Will there be Penalties for Non- Compliance? Parties to a clinical negligence action must be mindful that once the Protocol is introduced, they may be penalised for non-compliance in any of the following manners
- The court may prevent the action from proceeding until the Protocol has been complied with;
- The Court may order the non-complying party to pay the costs/ part of the costs of the other party;
- A non-complying Plaintiff may be deprived of interest on the award or be subjected to a lower rate of interest than would otherwise apply;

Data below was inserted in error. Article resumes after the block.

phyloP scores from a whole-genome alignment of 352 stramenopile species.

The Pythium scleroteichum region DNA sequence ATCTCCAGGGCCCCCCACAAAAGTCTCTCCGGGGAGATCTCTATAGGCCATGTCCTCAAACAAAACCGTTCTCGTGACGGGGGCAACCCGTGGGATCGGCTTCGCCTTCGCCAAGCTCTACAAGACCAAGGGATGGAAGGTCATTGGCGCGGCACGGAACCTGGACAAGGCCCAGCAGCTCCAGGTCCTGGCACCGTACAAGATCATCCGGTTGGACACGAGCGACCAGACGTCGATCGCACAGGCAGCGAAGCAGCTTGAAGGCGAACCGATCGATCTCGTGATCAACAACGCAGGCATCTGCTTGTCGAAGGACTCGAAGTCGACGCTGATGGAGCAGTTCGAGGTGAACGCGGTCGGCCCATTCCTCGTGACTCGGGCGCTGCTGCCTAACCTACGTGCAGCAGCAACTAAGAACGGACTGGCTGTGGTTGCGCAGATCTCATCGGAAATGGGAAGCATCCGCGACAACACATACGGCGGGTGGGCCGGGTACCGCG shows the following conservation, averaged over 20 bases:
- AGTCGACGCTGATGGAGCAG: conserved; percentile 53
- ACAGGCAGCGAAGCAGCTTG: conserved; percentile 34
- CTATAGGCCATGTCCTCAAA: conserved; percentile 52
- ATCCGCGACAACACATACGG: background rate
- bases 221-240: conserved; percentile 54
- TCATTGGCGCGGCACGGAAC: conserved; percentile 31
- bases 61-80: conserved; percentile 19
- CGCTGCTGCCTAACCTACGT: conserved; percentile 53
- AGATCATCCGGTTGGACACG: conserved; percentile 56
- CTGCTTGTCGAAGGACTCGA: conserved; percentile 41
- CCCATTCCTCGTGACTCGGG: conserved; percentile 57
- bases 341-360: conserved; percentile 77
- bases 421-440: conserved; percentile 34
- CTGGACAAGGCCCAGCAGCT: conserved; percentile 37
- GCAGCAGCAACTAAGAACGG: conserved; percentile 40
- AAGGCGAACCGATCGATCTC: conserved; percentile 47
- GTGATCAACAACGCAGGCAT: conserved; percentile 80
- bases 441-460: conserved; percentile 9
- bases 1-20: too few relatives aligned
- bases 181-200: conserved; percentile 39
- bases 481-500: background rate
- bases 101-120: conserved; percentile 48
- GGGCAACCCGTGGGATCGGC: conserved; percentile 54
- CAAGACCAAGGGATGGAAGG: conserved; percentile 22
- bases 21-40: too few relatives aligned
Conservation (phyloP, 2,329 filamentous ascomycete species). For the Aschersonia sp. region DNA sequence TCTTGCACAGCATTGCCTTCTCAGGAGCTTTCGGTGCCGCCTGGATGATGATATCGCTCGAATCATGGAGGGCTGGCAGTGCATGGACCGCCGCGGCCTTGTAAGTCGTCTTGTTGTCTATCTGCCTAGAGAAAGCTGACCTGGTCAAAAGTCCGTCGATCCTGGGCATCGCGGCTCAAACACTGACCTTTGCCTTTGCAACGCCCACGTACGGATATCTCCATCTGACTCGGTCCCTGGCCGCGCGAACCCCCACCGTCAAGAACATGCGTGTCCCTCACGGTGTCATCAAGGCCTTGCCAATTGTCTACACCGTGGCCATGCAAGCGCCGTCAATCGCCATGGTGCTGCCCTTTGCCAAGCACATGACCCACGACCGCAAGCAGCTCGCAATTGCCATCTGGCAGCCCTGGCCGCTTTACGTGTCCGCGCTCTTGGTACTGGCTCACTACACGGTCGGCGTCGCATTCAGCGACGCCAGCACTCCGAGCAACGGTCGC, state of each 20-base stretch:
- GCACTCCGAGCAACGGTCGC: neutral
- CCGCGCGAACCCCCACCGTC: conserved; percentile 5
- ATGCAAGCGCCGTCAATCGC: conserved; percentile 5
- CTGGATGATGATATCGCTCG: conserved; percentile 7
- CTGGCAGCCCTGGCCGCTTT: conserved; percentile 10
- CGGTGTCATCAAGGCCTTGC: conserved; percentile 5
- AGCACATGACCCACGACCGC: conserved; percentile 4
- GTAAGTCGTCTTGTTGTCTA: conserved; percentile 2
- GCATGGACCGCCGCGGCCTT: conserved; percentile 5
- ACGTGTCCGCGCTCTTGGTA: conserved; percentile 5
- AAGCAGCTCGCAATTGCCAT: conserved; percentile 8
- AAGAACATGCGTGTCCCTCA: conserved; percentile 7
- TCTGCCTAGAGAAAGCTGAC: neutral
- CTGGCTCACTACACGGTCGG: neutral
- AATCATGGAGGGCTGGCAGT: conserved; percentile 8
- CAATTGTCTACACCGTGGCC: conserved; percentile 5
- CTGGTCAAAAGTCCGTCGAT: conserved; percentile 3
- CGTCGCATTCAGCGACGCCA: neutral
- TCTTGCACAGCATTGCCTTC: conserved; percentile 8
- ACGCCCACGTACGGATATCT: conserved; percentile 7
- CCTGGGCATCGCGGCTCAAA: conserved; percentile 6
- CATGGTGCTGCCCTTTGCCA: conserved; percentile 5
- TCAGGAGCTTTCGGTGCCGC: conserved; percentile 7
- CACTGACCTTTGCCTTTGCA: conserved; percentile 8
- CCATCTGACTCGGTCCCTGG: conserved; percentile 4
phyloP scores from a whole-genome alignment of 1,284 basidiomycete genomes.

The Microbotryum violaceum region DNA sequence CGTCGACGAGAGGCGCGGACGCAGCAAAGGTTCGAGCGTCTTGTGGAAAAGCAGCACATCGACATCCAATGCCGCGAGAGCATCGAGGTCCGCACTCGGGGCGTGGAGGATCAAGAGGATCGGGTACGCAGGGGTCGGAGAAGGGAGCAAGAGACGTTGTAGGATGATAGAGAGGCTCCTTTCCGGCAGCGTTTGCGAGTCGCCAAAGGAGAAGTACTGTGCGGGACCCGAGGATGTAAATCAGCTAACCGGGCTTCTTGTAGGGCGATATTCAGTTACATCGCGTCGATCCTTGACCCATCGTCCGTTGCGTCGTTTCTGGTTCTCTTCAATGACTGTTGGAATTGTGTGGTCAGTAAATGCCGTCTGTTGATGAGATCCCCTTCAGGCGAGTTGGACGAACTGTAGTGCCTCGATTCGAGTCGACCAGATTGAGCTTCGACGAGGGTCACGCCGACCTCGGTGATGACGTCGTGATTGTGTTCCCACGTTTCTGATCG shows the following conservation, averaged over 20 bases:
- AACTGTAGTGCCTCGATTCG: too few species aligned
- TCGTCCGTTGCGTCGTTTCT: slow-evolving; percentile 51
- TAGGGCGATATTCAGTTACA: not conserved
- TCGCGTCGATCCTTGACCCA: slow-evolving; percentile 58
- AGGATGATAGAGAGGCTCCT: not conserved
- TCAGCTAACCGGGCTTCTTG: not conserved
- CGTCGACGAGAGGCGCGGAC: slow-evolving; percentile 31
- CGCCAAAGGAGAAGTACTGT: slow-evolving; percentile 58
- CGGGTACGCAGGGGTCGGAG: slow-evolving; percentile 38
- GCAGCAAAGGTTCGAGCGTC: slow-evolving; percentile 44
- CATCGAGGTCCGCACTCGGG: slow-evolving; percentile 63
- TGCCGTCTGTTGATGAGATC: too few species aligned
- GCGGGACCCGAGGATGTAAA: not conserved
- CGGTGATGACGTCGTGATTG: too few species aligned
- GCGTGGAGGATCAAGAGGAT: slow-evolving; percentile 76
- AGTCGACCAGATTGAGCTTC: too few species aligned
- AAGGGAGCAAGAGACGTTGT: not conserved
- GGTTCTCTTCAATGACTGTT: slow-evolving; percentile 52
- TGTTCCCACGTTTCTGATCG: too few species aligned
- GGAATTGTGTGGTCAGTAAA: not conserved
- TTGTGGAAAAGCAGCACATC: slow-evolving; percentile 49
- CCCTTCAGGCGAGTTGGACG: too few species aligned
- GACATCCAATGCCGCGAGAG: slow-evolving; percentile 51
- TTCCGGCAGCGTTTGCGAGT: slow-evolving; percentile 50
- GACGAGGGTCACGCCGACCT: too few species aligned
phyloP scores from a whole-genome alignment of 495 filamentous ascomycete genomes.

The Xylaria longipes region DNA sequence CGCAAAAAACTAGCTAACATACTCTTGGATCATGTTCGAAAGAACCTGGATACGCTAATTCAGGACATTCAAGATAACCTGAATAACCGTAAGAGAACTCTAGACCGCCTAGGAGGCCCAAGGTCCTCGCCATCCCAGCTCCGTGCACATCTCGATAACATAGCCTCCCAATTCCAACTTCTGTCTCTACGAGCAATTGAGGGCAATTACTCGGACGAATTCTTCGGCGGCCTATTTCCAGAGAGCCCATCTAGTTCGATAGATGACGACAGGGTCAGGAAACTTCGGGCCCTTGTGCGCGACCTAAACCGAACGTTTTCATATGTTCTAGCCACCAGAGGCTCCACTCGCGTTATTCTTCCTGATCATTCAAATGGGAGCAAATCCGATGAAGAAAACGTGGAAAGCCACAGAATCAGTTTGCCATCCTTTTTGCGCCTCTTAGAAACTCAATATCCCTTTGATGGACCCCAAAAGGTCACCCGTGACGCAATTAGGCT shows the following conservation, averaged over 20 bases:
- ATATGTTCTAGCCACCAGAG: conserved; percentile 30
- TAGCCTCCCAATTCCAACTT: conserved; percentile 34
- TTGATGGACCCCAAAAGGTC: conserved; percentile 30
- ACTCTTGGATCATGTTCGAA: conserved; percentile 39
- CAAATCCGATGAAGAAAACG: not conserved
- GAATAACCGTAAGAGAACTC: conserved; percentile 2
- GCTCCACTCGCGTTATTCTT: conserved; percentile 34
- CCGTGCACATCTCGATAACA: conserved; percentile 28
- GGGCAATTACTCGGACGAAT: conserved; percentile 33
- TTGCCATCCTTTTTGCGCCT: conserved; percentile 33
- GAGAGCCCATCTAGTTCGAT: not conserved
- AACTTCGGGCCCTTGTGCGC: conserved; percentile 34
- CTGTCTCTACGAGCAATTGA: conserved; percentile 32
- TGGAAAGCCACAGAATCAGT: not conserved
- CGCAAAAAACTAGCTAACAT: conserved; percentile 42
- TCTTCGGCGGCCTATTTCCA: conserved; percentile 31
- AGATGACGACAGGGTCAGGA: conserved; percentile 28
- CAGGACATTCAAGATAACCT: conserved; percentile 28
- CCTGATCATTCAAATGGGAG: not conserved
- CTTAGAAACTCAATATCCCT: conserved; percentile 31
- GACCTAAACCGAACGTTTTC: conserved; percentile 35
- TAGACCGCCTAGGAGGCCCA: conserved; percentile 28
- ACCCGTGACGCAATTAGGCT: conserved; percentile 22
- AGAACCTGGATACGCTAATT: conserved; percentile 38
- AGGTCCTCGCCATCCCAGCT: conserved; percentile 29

- A non-complying Defendant may be ordered to pay interest on all/part of the Plaintiff’s award at a higher rate.
Conclusion The introduction of the Protocol will be a welcome change in so far as it has potential to greatly reduce the number of clinical negligence proceedings being issued in Ireland. That being said, the onerous obligations that it will put on health service providers in respect of disclosure and timely communication will put further pressure on already limited resources. Nonetheless, it remains to be seen just how onerous these obligations will be!